Paris Air Show

MagniX Debuts All-electric Aircraft Propulsion Systems

 - June 17, 2019, 6:29 AM
The magni500 is electric aircraft propulsion developer magniX’s 750-hp answer to the industry’s quest for alternatives to conventional powerplants. It soon will be flying aboard a DHC Beaver. (Photo: David McIntosh)

U.S.-based magniX is debuting its all-electric aircraft propulsion systems in dramatic fashion this week at the Paris Air Show. Its magni250 and magni500 motors, as well as magniDrive multi-application inverter solution, are on display at its exhibit (Hall 2B, Stand DE18) and its magni250 motors are on Eviation’s prototype all-electric commuter aircraft, named Alice, which is also making its world debut in Paris this year at the static display.

MagniX aims to transform flights of up to 1,000 miles with emission-free propulsion at operating costs 60 to 80 percent below conventionally powered aircraft.
“We want to enable the electrification of aviation,” magniX CEO Roei Ganzarski told AIN.

In March, North America’s largest seaplane operator, Harbour Air, announced plans to retrofit its fleet with magniX500 propulsion systems, while conversion of its first Beaver, to be used for certification flight tests, is currently underway.

The 375-hp magni250 is intended for small aircraft, or as part of distributed propulsion systems on larger aircraft such as the three-engine Alice; the 750-hp magni500 is aimed for aircraft such as the Cessna Caravan, Beechcraft King Air, de Havilland Beaver and Otter, and Cessna Caravan.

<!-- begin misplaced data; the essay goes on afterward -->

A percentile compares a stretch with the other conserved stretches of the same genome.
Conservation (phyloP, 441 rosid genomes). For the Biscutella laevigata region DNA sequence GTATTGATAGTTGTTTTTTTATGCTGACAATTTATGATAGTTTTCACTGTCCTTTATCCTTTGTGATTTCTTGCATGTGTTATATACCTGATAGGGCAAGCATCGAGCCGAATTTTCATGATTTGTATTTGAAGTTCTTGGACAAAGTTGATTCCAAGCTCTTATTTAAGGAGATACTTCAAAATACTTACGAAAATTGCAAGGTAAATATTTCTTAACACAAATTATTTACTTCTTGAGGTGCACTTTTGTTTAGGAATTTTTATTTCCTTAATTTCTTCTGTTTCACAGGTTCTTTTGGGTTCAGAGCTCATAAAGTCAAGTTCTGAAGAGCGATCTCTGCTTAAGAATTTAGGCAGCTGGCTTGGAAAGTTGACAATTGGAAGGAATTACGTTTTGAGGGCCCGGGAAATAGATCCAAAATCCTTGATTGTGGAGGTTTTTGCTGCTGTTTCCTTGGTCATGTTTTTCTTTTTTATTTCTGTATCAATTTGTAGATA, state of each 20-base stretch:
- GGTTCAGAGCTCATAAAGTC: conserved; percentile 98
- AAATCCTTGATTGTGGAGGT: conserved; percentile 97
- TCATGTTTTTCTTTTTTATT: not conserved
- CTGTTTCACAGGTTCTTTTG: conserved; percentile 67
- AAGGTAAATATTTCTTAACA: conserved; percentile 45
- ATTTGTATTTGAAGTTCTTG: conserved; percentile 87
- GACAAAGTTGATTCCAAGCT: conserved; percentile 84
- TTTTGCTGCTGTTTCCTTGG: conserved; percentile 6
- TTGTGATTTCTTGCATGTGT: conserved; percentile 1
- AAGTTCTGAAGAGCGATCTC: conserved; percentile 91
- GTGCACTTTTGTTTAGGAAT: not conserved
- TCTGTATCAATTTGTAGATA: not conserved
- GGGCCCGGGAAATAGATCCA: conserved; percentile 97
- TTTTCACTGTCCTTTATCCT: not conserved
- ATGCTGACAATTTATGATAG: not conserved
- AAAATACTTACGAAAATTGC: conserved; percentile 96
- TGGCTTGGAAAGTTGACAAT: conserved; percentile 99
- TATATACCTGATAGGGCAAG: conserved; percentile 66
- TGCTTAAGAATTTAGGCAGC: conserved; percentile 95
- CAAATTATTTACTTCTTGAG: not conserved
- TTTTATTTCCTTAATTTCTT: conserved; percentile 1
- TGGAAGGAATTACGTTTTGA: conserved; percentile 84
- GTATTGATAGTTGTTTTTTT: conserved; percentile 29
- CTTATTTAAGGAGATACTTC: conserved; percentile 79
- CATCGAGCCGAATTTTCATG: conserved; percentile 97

The liquid-cooled motors use lithium-ion batteries whose weight is about equivalent to the fuel the aircraft would otherwise carry—about 1,000 pounds for the magni500. MagniX expects to announce at Le Bourget another platform retrofit program, and Ganzarski said the company has been in contact with general aviation aircraft manufacturers about offering magniX motors as an option on production aircraft.

MagniX is currently working with the FAA, EASA, Transport Canada, and Australia’s CASA on certification. First flight of Harbour Air’s magniX-powered Beaver is expected in November, and approval from the FAA and Transport Canada under Part 33 regulations governing electric engines is anticipated in late 2021.

Harbour Air is expected to receive a supplemental type certificate for the installation soon thereafter, allowing the aircraft to enter commercial service, and for its retrofit program to continue.

Meanwhile, Eviation will pursue its own type certificate for Alice and will offer buyers a choice of an electric engine from either magniX or Siemens.